I bought this book the other day, it is Amelia by Henry Fielding from 1906, published by George Bell and Sons, later rebound by ‘Everybody’s Rebound’, run by the publishers Everybody’s Books. On the cover is this:
– This is a rebound copy of a book worth reading published by a well-known publisher.
– We are rebinding books such as this in order that as many books as possible may do their job twice and so help the vital “Save Paper” Campaign.
– If you have any books of any kind, and in any condition, that you can spare send or bring them to us and we will make you the highest cash offer.
I can only guess the Save Paper Campaign was from the Second World War. Everybody’s Books were based at 156 Charing Cross Road and 4 Denmark Street. It was a cunning idea to take old books and re-brand them as their own. As one thing leads to another… The building of the publishers has a curious history.
The Rolling Stones recorded at Regent Sound Studio based at 4 Denmark Street.
156 Charing Cross Road has now been demolished but stood close to Centre Point in London. The building was taken by George Allen. In 1890 Allen opened a London publishing house at 8 Bell Yard, Chancery Lane; and in 1894 he moved to a larger place at 156 Charing Cross Road. There he took to general publishing, though Ruskin’s works remained the major part of his business. He died in 1907 but the publishing house Allen and Unwin lives on. While there George Allen named the building Ruskin House.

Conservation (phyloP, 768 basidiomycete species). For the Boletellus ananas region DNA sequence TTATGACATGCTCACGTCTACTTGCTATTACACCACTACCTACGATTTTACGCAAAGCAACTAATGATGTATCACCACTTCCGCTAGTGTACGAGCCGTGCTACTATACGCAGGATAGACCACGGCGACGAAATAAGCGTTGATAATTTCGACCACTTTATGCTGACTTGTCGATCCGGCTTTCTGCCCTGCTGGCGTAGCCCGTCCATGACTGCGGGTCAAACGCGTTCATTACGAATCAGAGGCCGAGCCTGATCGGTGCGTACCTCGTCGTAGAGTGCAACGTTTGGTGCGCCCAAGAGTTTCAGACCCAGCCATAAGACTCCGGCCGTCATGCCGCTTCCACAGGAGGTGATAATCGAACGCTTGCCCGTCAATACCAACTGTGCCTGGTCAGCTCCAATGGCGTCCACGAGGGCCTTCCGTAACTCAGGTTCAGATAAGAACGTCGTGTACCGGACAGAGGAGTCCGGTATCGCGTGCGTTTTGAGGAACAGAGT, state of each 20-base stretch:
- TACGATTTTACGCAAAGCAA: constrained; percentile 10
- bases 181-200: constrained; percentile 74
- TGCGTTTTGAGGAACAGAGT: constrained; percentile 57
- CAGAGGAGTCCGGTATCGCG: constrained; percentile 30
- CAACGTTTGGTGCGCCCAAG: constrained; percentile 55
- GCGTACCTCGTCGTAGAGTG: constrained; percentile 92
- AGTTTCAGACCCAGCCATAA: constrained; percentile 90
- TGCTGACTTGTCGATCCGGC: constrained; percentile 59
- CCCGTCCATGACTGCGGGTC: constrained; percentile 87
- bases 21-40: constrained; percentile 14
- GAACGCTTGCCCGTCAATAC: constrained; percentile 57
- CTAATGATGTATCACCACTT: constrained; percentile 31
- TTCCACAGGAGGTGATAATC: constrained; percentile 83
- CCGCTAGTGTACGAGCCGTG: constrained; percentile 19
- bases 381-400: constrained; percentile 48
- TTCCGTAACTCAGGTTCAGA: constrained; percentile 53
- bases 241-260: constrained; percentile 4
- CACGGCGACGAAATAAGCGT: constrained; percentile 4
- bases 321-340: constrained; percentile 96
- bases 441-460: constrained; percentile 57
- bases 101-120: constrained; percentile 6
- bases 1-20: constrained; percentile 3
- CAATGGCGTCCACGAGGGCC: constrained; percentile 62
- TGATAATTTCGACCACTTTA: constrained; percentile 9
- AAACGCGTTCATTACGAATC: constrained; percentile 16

Some time in 1909 George Allen moved from the building. The offices of the building were then occupied by the Woman’s Press from 5 May 1910 until October 1912. Established in 1907, the Woman’s Press has been described as “..an all-encompassing, self-funding propaganda division” of the Women’s Social and Political Union (WSPU). The premises at Charing Cross Road constituted a shop at ground floor level, and offices of the Woman’s Press above. The shop stocked a range of campaign-themed goods such as ribbons and rosettes, as well as other items like tea and soap which featured their motto ‘Votes for Women’. The upstairs offices housed the WSPU’s wholesale and retail operations, however the editorial division remained based at the union’s Clements Inn headquarters. Despite its name, the printing was largely undertaken by St Clements Press near Clements Inn.
It is likely that after the WSPU came Everybody’s Books in the late 30s.
The Woman’s Press, Ruskin House, 156 Charing Cross, London.